chapter  9
22 Pages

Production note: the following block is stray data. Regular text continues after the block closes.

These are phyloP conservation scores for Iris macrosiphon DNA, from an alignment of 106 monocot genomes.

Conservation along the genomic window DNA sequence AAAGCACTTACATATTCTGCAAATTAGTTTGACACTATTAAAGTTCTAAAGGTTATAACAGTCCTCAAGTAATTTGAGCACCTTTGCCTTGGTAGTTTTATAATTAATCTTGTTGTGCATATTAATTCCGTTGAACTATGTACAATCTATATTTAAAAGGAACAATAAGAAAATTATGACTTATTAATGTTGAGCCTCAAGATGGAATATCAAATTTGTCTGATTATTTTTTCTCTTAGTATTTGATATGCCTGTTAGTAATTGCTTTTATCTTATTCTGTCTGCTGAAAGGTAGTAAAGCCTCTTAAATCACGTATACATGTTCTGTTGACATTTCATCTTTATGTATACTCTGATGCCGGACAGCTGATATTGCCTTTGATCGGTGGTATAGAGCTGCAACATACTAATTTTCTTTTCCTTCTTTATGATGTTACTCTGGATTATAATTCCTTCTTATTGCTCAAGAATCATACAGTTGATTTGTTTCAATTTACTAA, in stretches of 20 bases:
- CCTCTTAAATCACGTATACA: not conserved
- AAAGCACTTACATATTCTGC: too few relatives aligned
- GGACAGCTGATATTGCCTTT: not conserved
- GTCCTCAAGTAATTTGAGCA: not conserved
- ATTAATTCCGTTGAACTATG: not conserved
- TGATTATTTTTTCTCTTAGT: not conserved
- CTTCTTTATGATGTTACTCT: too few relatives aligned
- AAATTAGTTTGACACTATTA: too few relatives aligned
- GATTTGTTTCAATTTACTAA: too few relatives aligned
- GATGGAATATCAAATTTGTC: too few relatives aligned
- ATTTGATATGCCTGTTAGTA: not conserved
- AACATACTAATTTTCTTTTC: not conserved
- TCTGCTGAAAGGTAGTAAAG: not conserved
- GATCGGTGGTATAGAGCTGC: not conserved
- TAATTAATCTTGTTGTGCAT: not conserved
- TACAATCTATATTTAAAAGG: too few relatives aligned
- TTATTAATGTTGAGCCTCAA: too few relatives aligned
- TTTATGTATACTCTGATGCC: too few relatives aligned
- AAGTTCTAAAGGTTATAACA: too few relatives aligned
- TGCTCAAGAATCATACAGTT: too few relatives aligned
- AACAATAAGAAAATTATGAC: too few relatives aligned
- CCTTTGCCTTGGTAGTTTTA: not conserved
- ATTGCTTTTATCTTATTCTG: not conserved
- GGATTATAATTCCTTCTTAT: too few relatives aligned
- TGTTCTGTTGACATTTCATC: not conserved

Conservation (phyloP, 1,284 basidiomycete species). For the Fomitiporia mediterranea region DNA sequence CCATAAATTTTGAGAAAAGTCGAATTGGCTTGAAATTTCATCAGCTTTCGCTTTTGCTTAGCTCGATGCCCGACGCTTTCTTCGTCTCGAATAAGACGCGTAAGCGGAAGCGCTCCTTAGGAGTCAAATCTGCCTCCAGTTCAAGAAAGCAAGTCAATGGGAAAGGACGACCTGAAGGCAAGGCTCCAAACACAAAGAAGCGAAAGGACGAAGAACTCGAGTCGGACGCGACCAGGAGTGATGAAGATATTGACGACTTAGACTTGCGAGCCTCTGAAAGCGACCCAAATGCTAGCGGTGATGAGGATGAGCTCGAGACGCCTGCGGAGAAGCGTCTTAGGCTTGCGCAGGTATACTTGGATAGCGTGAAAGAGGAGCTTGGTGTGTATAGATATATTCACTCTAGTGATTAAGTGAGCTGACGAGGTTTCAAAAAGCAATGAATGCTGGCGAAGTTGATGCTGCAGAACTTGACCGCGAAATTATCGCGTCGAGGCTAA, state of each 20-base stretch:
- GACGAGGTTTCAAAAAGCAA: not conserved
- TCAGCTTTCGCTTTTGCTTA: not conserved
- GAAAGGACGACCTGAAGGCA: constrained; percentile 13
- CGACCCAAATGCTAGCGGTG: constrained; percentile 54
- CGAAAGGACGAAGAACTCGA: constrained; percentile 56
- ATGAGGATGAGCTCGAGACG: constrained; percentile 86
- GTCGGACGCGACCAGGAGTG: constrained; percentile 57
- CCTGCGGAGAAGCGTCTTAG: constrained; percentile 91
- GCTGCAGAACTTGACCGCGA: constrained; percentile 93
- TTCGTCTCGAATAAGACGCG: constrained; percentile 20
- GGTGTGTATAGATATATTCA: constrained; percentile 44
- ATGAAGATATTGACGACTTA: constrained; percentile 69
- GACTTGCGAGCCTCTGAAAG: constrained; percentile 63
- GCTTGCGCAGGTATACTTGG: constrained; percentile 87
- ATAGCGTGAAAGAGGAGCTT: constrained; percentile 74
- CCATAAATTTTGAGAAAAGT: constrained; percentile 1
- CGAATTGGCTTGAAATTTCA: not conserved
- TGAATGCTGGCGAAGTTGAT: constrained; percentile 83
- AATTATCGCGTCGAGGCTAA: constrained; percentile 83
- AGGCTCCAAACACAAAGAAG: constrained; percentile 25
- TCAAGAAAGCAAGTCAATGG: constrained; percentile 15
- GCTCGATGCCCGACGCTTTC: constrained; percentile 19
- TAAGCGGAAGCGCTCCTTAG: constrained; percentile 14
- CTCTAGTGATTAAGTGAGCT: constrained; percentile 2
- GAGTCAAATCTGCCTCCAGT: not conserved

The army does indeed appear to have followed general trends, but always at one remove. Plebeian soldiers followed fashions and when they became the elite they placed themselves one rung above the middle. This tendency can be quantified. In 1916 L.R. Dean published a study of the cognomina of legionaries, which is still useful despite its age, because it was based on a truly representative sample of 5700 cases. 14 At the top there are 56 names with a frequency rate of more than 20; they are all Latin names except for one (Alexander). The second most frequent category is Greek, but it reveals only 192 names for 328 men. Apart from Celtic names (80) the rest is made up of negligible quantities, mainly Thracian, Phoenician and Arabic. In short, the onomastics of the legionaries reveal that they belonged to the Roman world.